Yeah, the sizing of every bridesmaid dress I’ve had in the past has always been a little “off” – larger than normal and then too large when it arrives (not because I’ve changed but because the dresses are cut for very proportional bust-waist-hips and we don’t all have perfect hourglass figures). I think it’s a racket to get you to do alterations.

      Reply
  2. Erin

    What I keep telling myself is that nobody else knows what the little number on the inside of the dress says.

    If I’m legitimately a size 10, it’s not going to do me any good to buy a dress in an 8. I won’t look or feel good in it. But if the 10 fits me perfectly and I look dazzling in it, nobody is going to be saying “Oh man, look at that size 10 bride”

    They’re going to be saying “Damn girl, you look amazing in that kick ass dress!”

    I think that everyone struggles with body image to some degree, but I would never assume that I understand how hard it is for someone else.

    My only advice it to keep positive words (unrelated to weight or size) about how you want to look in your head while shopping (mine were “vintage movie-star glam”) and let the lady who is zipping, clipping, and measuring worry about what size to order when you find The Dress :)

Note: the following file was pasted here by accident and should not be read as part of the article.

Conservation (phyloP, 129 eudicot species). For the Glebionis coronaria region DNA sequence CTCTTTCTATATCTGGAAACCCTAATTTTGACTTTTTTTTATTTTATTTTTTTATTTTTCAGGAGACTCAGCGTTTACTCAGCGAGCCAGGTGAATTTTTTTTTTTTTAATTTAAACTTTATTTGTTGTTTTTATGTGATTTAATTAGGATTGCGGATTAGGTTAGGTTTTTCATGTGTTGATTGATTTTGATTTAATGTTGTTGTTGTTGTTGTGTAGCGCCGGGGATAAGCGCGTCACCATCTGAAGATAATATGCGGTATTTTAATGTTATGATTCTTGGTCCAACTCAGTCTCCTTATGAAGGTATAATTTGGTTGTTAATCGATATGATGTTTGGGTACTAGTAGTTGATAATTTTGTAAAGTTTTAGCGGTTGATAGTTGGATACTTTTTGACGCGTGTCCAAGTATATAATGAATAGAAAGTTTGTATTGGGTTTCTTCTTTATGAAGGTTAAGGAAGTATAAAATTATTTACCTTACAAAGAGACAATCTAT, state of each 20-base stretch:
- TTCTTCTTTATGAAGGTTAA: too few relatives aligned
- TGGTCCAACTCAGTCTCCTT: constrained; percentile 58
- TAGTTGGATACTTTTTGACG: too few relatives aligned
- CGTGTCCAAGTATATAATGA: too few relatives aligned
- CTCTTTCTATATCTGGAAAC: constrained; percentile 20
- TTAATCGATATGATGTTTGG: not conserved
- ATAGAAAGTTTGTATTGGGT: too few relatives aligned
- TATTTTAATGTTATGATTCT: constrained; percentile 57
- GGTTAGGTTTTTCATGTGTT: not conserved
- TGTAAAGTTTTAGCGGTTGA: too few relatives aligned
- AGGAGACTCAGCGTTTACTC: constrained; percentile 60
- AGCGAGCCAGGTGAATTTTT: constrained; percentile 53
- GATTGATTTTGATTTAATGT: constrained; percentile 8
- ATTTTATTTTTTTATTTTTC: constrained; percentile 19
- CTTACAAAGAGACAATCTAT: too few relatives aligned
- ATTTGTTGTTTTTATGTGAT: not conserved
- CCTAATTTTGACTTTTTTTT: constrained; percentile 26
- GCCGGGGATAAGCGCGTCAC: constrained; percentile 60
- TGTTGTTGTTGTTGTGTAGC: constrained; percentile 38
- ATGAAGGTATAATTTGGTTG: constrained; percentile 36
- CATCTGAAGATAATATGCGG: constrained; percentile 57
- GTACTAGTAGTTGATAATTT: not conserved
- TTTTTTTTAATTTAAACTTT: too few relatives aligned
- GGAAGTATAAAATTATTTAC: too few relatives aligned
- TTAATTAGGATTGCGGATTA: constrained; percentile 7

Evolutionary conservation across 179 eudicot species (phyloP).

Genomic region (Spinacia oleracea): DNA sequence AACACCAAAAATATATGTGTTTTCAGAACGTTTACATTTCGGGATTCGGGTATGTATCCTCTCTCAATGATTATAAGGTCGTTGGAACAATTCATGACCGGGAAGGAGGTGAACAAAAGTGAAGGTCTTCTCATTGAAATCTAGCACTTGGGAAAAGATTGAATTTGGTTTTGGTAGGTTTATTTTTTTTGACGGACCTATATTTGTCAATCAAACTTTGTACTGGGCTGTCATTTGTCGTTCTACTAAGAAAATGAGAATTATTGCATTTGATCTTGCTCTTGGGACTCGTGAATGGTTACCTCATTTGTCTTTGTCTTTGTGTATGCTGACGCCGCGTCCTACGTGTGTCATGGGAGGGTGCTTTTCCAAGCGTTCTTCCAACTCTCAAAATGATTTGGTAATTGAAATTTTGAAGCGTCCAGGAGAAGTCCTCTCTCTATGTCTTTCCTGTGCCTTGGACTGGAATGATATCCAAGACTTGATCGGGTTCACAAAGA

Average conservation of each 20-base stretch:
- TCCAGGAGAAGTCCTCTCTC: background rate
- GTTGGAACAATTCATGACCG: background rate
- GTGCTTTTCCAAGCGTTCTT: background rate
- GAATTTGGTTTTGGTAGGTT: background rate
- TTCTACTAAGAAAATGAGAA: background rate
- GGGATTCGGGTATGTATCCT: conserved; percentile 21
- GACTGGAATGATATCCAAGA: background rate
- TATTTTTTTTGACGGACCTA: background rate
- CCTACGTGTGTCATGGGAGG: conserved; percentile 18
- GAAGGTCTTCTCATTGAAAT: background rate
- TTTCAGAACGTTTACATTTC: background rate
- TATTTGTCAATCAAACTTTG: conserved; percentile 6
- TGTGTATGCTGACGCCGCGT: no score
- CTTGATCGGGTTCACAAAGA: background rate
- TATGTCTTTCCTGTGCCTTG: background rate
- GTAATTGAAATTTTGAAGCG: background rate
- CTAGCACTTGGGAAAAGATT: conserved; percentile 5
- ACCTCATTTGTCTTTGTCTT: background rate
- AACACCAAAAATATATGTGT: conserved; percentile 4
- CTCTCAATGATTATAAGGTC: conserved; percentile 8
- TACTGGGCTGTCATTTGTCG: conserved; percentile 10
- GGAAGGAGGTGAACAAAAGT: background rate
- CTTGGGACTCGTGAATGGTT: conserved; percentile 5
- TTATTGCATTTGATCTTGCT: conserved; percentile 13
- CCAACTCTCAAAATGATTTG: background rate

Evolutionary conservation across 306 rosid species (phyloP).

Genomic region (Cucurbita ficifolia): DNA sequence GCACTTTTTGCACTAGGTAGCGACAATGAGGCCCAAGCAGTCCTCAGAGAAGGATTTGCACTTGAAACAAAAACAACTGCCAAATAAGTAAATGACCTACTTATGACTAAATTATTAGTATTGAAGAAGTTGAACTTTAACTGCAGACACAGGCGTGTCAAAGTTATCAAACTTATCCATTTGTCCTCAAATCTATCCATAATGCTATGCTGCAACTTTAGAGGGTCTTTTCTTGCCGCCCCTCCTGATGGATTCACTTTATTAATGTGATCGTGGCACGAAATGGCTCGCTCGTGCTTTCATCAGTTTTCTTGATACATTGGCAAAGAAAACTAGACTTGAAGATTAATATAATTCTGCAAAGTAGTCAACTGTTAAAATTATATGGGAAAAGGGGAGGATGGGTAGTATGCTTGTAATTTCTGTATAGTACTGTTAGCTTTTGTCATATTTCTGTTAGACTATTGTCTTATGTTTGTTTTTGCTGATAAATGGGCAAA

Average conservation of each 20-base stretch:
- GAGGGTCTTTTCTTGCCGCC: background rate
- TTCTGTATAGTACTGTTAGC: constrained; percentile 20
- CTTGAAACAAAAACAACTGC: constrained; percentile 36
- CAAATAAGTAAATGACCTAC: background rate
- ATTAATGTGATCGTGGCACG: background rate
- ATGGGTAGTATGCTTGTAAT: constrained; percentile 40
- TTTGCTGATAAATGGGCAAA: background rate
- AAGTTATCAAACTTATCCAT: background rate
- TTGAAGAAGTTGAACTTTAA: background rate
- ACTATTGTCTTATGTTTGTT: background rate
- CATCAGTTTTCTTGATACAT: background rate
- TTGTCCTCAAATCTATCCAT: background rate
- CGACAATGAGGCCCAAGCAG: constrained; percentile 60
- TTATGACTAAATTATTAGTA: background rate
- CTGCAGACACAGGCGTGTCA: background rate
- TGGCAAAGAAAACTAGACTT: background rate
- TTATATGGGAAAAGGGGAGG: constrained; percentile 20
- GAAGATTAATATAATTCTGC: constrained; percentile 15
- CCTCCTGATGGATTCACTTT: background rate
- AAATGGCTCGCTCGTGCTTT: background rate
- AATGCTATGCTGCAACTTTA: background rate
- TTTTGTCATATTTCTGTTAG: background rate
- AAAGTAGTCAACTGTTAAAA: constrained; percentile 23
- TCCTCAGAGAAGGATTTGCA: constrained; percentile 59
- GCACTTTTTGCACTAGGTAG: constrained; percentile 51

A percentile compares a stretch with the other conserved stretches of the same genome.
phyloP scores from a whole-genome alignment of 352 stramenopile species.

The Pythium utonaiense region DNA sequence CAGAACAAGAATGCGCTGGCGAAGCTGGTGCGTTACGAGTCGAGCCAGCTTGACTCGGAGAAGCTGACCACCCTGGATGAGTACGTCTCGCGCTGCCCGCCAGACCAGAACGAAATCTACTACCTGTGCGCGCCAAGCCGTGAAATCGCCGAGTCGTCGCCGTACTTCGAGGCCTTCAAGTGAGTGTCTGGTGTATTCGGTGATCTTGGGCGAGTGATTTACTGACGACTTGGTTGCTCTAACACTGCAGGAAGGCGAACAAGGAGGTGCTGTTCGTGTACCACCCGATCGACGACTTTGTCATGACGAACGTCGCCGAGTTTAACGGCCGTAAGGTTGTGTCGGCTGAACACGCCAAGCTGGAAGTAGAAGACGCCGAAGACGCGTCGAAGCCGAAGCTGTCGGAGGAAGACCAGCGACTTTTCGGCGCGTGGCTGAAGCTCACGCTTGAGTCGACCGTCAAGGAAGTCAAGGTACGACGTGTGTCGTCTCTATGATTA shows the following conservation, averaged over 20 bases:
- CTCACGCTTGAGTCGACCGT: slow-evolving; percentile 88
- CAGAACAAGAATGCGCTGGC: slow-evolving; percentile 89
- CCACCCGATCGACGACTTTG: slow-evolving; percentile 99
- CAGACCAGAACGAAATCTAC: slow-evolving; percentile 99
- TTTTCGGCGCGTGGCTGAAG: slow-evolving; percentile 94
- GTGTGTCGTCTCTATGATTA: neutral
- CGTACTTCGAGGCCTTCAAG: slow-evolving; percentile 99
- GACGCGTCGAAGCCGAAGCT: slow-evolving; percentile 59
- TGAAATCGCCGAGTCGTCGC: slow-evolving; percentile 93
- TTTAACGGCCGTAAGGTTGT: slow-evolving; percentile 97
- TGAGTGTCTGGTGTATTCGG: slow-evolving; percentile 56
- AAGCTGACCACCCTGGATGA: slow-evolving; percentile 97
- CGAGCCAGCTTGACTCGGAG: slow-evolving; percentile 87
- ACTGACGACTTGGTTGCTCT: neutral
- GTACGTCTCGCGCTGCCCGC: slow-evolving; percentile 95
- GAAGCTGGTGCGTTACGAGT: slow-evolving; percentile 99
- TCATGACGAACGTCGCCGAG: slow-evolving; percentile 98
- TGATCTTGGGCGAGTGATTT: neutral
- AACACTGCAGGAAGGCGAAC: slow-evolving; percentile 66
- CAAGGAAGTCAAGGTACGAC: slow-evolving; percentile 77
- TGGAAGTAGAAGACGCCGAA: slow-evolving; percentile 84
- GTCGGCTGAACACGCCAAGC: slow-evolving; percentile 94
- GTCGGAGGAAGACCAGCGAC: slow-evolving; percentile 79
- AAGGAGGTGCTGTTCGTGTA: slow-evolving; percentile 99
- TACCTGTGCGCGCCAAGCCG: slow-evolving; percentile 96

Reply
    1. Helena Post author

      That’s a really great idea (the “positive words”). Hmm, I have to think what mine are! Thanks for your input!

      Reply
  3. bethany

    I was at a wedding this weekend, where my best friend was the maid of honor. I realized as I watched the bridal party get dressed that they were all making those negative comments. It was sad that on such a happy day, there was so much self-abuse going on. My girls, thankfully, were a healthy balance of encouragement to each other.
    And I don’t know anyone that could fit into those samples. I certainly did not. Solidarity, my friend! Trying on samples is never glamorous.

    Reply
    1. Helena Post author

      Once you start paying attention, it’s surprising how frequently we put ourselves down. I’m really going to try to change.

      Reply
  4. Kristin

    The problem isn’t just about not fitting well into the samples. For many of us we can’t even try anything on, and then the sales staff have the gall to suggest that you order a dress without any idea how it will look on you.

    I was a size 18 when I got married and I got treated like crap by the people in the bridal shops. I didn’t get into the body bashing but it still affected me to be treated so poorly. Fortunately, I wound up in a bridal consignment shop with a lovely woman and the perfect dress. But everything leading up to that was pure unpleasantness.

    I made a conscious decision not to diet for my wedding. I wanted my wedding photos to show me as I was, not to be a testament to body shame and desperate dieting.

    Reply
    1. Helena Post author

      Very well said. I’m sorry the experience at the bridal salons was so poor. Wedding dresses are expensive – the idea of purchasing one with no idea what the result will be is insane.

      Reply